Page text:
*The first two names in this list, Frank Nash and W. Benton are garbled for actually one name Frank Nash W. Burton.

 

            So prosperous was the school becoming that with the influence of the well-to-do planter, Jeremiah P. Haughton the name of the school was changed in 1857 to MADISON COLLEGE and an ambitious building program was begun. Elder Selph continued as president (who with W. T. Bennett handled the collegiate program and Charles Watson headed the preparatory department). For younger students and for those who entered the college with academic deficiencies the preparatory department was a necessity. There had been ninety-six students in attendance for the academic year ending June 1857; fifty in the collegiate course, forty-six in the preparatory course. (PROCEEDINGS, 1857)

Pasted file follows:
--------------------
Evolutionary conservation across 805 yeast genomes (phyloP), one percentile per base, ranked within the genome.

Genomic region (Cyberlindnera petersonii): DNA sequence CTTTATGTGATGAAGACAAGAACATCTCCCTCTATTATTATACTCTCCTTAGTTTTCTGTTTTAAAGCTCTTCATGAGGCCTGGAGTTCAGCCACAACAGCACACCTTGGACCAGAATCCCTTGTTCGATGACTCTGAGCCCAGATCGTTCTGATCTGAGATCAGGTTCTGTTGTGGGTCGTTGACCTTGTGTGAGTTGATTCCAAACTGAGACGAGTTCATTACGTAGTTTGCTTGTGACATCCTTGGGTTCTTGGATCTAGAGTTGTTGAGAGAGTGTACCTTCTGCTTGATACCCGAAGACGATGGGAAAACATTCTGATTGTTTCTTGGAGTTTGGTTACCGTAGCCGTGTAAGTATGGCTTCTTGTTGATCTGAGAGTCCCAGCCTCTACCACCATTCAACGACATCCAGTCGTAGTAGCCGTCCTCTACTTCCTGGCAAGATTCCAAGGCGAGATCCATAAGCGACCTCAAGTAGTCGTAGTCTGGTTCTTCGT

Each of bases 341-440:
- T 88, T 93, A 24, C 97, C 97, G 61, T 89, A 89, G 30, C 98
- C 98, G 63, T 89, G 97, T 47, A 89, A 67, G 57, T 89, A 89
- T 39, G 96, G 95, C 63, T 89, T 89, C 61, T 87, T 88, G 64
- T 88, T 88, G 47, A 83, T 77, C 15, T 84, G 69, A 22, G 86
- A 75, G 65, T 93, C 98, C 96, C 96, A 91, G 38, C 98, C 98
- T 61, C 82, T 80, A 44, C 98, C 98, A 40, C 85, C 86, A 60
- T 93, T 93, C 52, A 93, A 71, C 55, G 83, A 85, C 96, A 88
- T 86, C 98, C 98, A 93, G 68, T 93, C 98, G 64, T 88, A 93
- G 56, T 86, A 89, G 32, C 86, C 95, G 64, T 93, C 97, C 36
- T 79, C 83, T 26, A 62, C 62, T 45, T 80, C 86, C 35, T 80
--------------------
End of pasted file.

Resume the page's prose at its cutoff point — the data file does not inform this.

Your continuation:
The building begun in 1857 resulted the next year in a new brick $15,000 structure which stood on the northeast corner of the Jackson-Huntingdon road at their juncture with Lexington Street. The building was described as "a spacious building, three stories high, with library rooms, society rooms, rooms for /scientific/ apparatus, recitation rooms, a large chapel with ten large and airy dormitories. " (PROCEEDINGS, 1858, page 10; "Minutes of the Annual Meeting of the Central Baptist Association, September 26, 1858")

 

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            The location of the college building was on the site of the present King residence in Spring Creek, the second house east of U.S. Highway 70-East and north of the junction of the Spring Creek Law Road (Highway 152) with U.S. Highway 70-East. The building faced Main Street or what is now U. S. Highway 70-East. The college catalogues carried pictures of the college and president's house, a rather glorified depiction insofar as the landscape was concerned.